University officials, in the wake of sexual assault charges filed in October against three former TCU athletes, say they are exploring ways to more closely scrutinize applicants for possible criminal histories. And, a public records search by the Daily Skiff of 370 current male and female varsity athletes reveals that two football players have pleaded guilty to felony crimes and three other football players have pleaded guilty to misdemeanor charges.One of the players who pleaded guilty to a felony charge did so in 2004, more than a year before his freshman year. The other was charged a month after newspaper reports indicate he signed his letter of intent and pleaded guilty the summer before his freshman year.
Two other football players were convicted of driving while intoxicated and one pleaded guilty to a criminal trespass charge. One baseball player also had a dismissed traffic ticket. The search did not indicate that any athletes from other sports had pleaded guilty or been convicted of crimes.
Dean of Admissions Ray Brown said the university already has some measures in place to scrutinize applicants with criminal pasts.
The university asks applicants to disclose felony convictions on the undergraduate application, but Brown said the university is looking to further expand the application to ask for misdemeanors.
That consideration was prompted when the university learned a former TCU football player now charged with sexual assault, Lorenzo Labell Jones, 20, had pleaded guilty to an assault charge.
Jones, a former member of the football team, along with former basketball players Virgil Allen Taylor and Shannon Monroe Behling, both 19, face 2nd-degree felony charges for a sexual assault police say occurred in a Moncrief Hall dorm room in October.
Chancellor Victor Boschini said Wednesday a committee was formed in October to examine the admissions process and how TCU asks “the felony question.” The chancellor appointed Brown, Provost Nowell Donovan, Director of Financial Aid Mike Scott and Athletics Director Danny Morrison to the committee.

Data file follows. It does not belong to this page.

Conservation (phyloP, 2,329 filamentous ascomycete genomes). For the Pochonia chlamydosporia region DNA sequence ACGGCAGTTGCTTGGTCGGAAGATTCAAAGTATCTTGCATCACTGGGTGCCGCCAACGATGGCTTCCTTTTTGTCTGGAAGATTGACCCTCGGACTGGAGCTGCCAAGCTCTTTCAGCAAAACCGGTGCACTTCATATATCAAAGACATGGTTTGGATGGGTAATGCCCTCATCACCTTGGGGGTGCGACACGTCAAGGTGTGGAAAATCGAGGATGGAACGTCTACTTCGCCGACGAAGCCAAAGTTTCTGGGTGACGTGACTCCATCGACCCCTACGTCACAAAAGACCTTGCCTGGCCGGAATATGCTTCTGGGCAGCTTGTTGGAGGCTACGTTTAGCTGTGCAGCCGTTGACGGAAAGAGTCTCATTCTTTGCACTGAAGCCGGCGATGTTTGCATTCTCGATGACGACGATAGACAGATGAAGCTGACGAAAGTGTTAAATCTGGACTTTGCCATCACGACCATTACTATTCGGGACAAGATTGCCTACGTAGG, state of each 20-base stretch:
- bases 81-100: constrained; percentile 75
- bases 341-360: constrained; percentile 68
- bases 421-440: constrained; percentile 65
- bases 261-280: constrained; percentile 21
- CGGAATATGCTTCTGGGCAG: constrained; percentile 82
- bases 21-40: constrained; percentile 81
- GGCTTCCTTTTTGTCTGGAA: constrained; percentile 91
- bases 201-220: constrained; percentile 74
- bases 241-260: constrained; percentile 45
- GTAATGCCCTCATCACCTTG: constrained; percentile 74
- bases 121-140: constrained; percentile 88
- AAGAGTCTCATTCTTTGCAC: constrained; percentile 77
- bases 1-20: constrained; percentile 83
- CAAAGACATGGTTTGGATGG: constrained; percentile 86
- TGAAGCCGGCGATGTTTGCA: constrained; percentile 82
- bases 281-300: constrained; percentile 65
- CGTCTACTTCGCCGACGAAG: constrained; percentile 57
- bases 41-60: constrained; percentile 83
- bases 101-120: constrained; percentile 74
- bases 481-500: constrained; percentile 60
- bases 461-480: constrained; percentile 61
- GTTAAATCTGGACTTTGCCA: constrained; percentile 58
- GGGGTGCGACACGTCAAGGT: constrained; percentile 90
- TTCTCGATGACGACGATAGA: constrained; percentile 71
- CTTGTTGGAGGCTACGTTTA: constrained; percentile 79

“I just want to make sure we’re getting as much information as possible on anyone that we think we need to know information on,” Boschini said. “One of the ways to do that better may be to ask the question differently than we ask it now.”
Brown said nobody who answered yes to “the felony question” has been admitted during his time at TCU.
The application does not ask for pending or deferred charges, though.
That meant that freshman linebacker Daryl Lewis Washington, 20, would not have to disclose a guilty plea entered in Dallas district court in 2004.
Washington was arrested for a December 2003 robbery in Irving and pleaded guilty to 2nd-degree felony robbery nine months later, according to court documents.
Two months after giving an oral commitment to TCU, sophomore safety Steven Coleman, 20, was arrested for burglarizing a Dallas house in March 2004, according to court documents and newspaper reports. Documents show he pleaded guilty three months later to burglary of a habitation, a 2nd-degree felony.
Coleman and Washington could not be reached through e-mail or by phone to comment on this story.
In both cases, defendants pleaded guilty but had their adjudication deferred. Attorney Rob Sherwin, an adjunct professor who teaches media law, said in the case of deferred adjudication, “if the admissions application says, ‘have you ever been convicted of a felony?’ then the truthful answer is ‘no.'”